Customer Review

1 of 1 people found the following review helpful
4.0 out of 5 stars The fragility of life, the power of words, and the blue notebook, 21 Oct. 2006
This review is from: Oracle Night (Paperback)
I like stories about writers doing writerly things because even though I know the writer is a character, you get to see the author writing the character who's a writer and is writing, and so gain an insight into that particular author's writing process. You know what I mean. "Oracle Night" is about a writer just like "City of Glass" is about a writer and like that book, "Oracle Night" is a pretty darn good yarn.

The story switches from the story of the main character as he recovers from his near-fatal accident and tells us about his world, and the book that he's writing which is an extrapolation of an incident that took place in Dashiel Hammett's novel "The Maltese Falcon". Both stories are compelling but about halfway through the book, the narrator and main character Sidney Orr, decides to drop the novel he's writing as he's hit a wall in the plot (just like in real life) and his life becomes the focus of the rest of the book. Some people didn't like the way Orr's novel broke off and was never picked up again but I think the way he ends it is symbolic of the way the rest of the story plays out and is a good choice by Auster.

We get a more in depth look at Orr's world, about his wife Grace, about his friend the famous writer John Trause who's dying, and about other characters Orr meets, Chang the stationary shop owner and Trause's junkie son Jacob. Orr makes up stories for them, giving Chang a brutal past of book burning and beatings as he imagines Chang being a part of Mao's China and playing a role in the "cultural revolution" of China. His wife doesn't tell him about some time she spent in Portugal with her lifelong family friend John Trause and when she disappears for a day he makes up a back story for her and torments himself with imagined lovers and secrets he will never know. Basically Auster is writing about a writer but in a very convincing way, showing that when a writer isn't writing he's still writing with his mind stories that he will forget soon but can't stop imagining because of his literary inclinations.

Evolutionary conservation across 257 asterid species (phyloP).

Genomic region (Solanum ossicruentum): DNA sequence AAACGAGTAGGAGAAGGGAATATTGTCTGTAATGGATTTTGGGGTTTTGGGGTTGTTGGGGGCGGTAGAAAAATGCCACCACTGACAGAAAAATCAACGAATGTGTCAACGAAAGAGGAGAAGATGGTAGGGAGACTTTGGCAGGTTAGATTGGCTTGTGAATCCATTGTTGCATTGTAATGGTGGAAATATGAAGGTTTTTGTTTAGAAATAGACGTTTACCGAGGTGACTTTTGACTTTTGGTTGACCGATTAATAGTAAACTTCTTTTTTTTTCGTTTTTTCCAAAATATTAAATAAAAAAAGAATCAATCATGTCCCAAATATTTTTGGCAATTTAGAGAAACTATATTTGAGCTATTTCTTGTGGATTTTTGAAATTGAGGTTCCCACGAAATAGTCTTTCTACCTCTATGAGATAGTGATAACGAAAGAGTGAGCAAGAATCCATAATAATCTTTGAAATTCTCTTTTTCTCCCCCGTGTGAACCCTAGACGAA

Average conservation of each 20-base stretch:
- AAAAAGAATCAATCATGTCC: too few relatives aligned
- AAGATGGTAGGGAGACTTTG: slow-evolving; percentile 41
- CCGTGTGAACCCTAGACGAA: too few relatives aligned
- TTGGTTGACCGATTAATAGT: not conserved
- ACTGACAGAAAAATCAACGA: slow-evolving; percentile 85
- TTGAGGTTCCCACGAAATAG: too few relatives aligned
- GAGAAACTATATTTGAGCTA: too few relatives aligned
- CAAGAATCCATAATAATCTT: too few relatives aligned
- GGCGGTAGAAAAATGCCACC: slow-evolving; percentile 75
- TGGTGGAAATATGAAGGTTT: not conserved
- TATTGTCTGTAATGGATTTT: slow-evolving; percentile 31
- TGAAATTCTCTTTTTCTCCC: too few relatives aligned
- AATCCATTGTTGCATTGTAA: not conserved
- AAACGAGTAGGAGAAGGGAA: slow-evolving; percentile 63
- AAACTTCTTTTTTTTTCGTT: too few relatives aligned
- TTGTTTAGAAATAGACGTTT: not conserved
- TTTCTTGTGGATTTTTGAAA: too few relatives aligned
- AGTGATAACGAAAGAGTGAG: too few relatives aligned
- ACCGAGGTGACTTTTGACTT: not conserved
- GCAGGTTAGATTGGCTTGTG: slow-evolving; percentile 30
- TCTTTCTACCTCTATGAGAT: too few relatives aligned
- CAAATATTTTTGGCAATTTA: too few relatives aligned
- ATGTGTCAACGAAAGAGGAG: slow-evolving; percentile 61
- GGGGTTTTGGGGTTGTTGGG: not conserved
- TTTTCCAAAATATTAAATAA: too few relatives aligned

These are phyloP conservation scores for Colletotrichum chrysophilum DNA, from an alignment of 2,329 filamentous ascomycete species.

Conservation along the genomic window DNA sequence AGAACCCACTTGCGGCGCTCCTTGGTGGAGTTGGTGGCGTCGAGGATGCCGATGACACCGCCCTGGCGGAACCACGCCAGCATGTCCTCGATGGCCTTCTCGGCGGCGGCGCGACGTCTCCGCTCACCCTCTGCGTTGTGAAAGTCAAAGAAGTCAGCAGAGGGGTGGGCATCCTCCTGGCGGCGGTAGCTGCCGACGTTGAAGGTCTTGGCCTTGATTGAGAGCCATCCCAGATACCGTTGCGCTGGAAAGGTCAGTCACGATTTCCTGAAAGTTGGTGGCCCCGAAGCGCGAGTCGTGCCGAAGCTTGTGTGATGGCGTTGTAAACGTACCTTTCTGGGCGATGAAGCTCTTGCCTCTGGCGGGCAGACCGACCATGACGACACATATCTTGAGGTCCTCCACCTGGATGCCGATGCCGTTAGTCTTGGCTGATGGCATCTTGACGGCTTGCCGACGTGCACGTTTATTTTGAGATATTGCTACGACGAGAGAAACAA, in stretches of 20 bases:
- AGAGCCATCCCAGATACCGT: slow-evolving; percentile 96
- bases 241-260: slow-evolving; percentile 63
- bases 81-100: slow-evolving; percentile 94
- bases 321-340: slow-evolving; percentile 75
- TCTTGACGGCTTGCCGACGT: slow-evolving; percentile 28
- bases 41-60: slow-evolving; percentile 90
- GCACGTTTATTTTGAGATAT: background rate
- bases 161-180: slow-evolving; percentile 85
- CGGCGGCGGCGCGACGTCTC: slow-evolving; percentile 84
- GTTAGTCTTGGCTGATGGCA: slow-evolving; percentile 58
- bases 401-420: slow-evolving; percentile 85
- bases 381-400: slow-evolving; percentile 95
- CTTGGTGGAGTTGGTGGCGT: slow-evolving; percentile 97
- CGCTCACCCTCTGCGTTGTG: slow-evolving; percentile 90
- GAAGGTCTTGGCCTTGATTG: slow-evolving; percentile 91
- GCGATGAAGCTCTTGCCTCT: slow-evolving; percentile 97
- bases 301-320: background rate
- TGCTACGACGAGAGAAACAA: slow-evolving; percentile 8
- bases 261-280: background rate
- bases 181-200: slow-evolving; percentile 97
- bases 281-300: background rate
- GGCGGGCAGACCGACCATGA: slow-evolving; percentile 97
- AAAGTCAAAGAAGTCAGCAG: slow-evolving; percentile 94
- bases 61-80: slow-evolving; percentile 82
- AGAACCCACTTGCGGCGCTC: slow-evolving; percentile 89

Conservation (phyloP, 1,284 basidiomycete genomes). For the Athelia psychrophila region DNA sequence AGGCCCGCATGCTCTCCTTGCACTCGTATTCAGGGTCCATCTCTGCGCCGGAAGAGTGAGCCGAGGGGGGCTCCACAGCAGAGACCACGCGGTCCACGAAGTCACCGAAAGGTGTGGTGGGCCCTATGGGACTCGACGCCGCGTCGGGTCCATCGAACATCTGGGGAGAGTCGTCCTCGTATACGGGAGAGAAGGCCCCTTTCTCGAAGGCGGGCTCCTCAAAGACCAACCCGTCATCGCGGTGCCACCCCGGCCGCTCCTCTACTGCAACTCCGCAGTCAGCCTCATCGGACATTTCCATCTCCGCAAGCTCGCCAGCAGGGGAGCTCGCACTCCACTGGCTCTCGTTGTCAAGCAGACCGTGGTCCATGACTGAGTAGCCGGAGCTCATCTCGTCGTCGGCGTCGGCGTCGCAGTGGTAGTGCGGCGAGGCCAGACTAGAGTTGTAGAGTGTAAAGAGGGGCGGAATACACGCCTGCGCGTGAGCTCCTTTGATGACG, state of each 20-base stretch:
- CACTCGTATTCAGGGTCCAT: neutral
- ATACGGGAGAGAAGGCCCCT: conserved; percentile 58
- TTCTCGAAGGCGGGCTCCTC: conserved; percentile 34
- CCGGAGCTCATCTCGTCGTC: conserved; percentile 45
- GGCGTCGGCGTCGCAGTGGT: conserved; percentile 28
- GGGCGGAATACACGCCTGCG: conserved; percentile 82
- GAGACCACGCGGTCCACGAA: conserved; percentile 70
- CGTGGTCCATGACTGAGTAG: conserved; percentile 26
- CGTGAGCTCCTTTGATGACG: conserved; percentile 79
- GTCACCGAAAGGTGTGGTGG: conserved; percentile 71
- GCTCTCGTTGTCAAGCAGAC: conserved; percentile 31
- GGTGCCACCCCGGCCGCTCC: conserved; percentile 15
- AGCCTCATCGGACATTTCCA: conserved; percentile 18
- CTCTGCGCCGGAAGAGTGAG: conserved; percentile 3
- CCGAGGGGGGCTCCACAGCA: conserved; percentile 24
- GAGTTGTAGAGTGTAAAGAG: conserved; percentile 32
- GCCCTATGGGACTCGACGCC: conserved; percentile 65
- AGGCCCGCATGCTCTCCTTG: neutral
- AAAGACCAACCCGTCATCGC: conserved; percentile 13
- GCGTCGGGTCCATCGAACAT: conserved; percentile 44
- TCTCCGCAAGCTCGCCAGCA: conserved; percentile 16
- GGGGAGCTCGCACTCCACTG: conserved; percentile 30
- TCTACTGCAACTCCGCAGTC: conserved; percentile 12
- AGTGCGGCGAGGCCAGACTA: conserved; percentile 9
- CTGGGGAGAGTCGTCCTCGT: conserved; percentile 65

There isn't really a plot, the story tends to meander like the writings of Orr in his blue notebook (in "City of Glass" Quinn wrote in a red notebook, what is it with Auster and these coloured notebooks?) but it's never dull and I was always interested in what Orr was doing whether he was writing his novel which doesn't work out or simply walking the streets of Brooklyn writing stories in the air and forgetting them the minute he goes back home. It's a clever, interesting tale of love, the love of writing, the love of friendship, the love between man and wife, and you see the love Auster has of writing too throughout this book, the writing never feeling forced but natural like a speaking voice. One of his better ones for sure, recommended reading!
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